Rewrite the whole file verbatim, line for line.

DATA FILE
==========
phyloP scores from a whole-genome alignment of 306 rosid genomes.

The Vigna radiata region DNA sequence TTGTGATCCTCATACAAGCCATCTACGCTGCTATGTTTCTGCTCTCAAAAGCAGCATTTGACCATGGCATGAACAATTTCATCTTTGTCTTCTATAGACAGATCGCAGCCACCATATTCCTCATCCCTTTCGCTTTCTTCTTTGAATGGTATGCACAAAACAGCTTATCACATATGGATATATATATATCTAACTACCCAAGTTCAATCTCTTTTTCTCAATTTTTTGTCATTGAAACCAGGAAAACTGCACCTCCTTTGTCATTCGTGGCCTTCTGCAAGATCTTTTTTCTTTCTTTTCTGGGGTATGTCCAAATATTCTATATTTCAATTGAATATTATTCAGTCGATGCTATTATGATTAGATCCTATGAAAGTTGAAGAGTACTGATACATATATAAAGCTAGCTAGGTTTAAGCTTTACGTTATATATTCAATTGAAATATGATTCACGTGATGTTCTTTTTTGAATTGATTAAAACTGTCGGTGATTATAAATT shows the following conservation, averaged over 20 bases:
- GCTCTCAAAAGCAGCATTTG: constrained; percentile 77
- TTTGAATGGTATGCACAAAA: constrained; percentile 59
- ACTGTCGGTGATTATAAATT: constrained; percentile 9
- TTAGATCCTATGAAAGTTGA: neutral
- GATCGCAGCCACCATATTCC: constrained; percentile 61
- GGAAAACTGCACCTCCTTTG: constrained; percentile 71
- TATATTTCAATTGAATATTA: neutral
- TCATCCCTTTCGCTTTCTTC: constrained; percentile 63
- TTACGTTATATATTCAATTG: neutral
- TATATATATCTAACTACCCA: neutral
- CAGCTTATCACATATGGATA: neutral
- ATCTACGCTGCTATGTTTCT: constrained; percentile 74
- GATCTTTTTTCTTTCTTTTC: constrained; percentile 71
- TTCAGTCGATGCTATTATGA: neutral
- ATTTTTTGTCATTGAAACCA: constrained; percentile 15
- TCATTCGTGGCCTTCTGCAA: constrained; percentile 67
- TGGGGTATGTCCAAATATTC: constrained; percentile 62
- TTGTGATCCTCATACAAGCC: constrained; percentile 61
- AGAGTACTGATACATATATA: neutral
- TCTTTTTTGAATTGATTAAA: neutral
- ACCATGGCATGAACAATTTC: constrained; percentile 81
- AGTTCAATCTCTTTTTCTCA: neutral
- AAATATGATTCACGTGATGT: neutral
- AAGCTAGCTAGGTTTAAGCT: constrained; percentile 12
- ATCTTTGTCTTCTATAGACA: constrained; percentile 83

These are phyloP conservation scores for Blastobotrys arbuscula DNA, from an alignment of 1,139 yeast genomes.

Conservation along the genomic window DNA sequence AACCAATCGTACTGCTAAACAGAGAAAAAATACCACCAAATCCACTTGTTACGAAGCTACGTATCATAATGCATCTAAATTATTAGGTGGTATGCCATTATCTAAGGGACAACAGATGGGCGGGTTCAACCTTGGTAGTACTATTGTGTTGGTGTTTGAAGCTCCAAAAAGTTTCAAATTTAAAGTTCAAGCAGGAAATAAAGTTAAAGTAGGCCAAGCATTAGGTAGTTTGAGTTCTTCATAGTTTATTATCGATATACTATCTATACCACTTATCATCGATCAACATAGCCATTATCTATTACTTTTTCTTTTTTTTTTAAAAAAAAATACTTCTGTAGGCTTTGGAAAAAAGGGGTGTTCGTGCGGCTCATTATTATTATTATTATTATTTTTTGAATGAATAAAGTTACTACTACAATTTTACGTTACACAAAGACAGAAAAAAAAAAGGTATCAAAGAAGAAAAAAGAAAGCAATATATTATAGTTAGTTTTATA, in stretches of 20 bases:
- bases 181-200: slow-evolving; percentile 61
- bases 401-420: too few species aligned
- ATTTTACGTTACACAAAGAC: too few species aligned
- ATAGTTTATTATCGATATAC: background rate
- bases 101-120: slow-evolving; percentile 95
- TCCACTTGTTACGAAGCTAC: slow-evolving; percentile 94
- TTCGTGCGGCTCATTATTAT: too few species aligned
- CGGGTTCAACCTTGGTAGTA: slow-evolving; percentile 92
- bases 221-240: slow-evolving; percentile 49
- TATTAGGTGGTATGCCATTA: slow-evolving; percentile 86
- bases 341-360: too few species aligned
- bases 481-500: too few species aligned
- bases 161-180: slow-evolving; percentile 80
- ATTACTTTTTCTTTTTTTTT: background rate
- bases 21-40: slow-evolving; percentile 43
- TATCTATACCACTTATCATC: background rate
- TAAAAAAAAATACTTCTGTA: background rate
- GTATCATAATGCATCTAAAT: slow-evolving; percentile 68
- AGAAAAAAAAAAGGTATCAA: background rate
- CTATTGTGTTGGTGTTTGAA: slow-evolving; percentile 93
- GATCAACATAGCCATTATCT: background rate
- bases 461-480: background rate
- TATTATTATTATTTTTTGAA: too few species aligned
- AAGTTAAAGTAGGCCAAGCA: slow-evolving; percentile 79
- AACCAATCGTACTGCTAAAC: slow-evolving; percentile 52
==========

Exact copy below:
phyloP scores from a whole-genome alignment of 306 rosid genomes.

The Vigna radiata region DNA sequence TTGTGATCCTCATACAAGCCATCTACGCTGCTATGTTTCTGCTCTCAAAAGCAGCATTTGACCATGGCATGAACAATTTCATCTTTGTCTTCTATAGACAGATCGCAGCCACCATATTCCTCATCCCTTTCGCTTTCTTCTTTGAATGGTATGCACAAAACAGCTTATCACATATGGATATATATATATCTAACTACCCAAGTTCAATCTCTTTTTCTCAATTTTTTGTCATTGAAACCAGGAAAACTGCACCTCCTTTGTCATTCGTGGCCTTCTGCAAGATCTTTTTTCTTTCTTTTCTGGGGTATGTCCAAATATTCTATATTTCAATTGAATATTATTCAGTCGATGCTATTATGATTAGATCCTATGAAAGTTGAAGAGTACTGATACATATATAAAGCTAGCTAGGTTTAAGCTTTACGTTATATATTCAATTGAAATATGATTCACGTGATGTTCTTTTTTGAATTGATTAAAACTGTCGGTGATTATAAATT shows the following conservation, averaged over 20 bases:
- GCTCTCAAAAGCAGCATTTG: constrained; percentile 77
- TTTGAATGGTATGCACAAAA: constrained; percentile 59
- ACTGTCGGTGATTATAAATT: constrained; percentile 9
- TTAGATCCTATGAAAGTTGA: neutral
- GATCGCAGCCACCATATTCC: constrained; percentile 61
- GGAAAACTGCACCTCCTTTG: constrained; percentile 71
- TATATTTCAATTGAATATTA: neutral
- TCATCCCTTTCGCTTTCTTC: constrained; percentile 63
- TTACGTTATATATTCAATTG: neutral
- TATATATATCTAACTACCCA: neutral
- CAGCTTATCACATATGGATA: neutral
- ATCTACGCTGCTATGTTTCT: constrained; percentile 74
- GATCTTTTTTCTTTCTTTTC: constrained; percentile 71
- TTCAGTCGATGCTATTATGA: neutral
- ATTTTTTGTCATTGAAACCA: constrained; percentile 15
- TCATTCGTGGCCTTCTGCAA: constrained; percentile 67
- TGGGGTATGTCCAAATATTC: constrained; percentile 62
- TTGTGATCCTCATACAAGCC: constrained; percentile 61
- AGAGTACTGATACATATATA: neutral
- TCTTTTTTGAATTGATTAAA: neutral
- ACCATGGCATGAACAATTTC: constrained; percentile 81
- AGTTCAATCTCTTTTTCTCA: neutral
- AAATATGATTCACGTGATGT: neutral
- AAGCTAGCTAGGTTTAAGCT: constrained; percentile 12
- ATCTTTGTCTTCTATAGACA: constrained; percentile 83

These are phyloP conservation scores for Blastobotrys arbuscula DNA, from an alignment of 1,139 yeast genomes.

Conservation along the genomic window DNA sequence AACCAATCGTACTGCTAAACAGAGAAAAAATACCACCAAATCCACTTGTTACGAAGCTACGTATCATAATGCATCTAAATTATTAGGTGGTATGCCATTATCTAAGGGACAACAGATGGGCGGGTTCAACCTTGGTAGTACTATTGTGTTGGTGTTTGAAGCTCCAAAAAGTTTCAAATTTAAAGTTCAAGCAGGAAATAAAGTTAAAGTAGGCCAAGCATTAGGTAGTTTGAGTTCTTCATAGTTTATTATCGATATACTATCTATACCACTTATCATCGATCAACATAGCCATTATCTATTACTTTTTCTTTTTTTTTTAAAAAAAAATACTTCTGTAGGCTTTGGAAAAAAGGGGTGTTCGTGCGGCTCATTATTATTATTATTATTATTTTTTGAATGAATAAAGTTACTACTACAATTTTACGTTACACAAAGACAGAAAAAAAAAAGGTATCAAAGAAGAAAAAAGAAAGCAATATATTATAGTTAGTTTTATA, in stretches of 20 bases:
- bases 181-200: slow-evolving; percentile 61
- bases 401-420: too few species aligned
- ATTTTACGTTACACAAAGAC: too few species aligned
- ATAGTTTATTATCGATATAC: background rate
- bases 101-120: slow-evolving; percentile 95
- TCCACTTGTTACGAAGCTAC: slow-evolving; percentile 94
- TTCGTGCGGCTCATTATTAT: too few species aligned
- CGGGTTCAACCTTGGTAGTA: slow-evolving; percentile 92
- bases 221-240: slow-evolving; percentile 49
- TATTAGGTGGTATGCCATTA: slow-evolving; percentile 86
- bases 341-360: too few species aligned
- bases 481-500: too few species aligned
- bases 161-180: slow-evolving; percentile 80
- ATTACTTTTTCTTTTTTTTT: background rate
- bases 21-40: slow-evolving; percentile 43
- TATCTATACCACTTATCATC: background rate
- TAAAAAAAAATACTTCTGTA: background rate
- GTATCATAATGCATCTAAAT: slow-evolving; percentile 68
- AGAAAAAAAAAAGGTATCAA: background rate
- CTATTGTGTTGGTGTTTGAA: slow-evolving; percentile 93
- GATCAACATAGCCATTATCT: background rate
- bases 461-480: background rate
- TATTATTATTATTTTTTGAA: too few species aligned
- AAGTTAAAGTAGGCCAAGCA: slow-evolving; percentile 79
- AACCAATCGTACTGCTAAAC: slow-evolving; percentile 52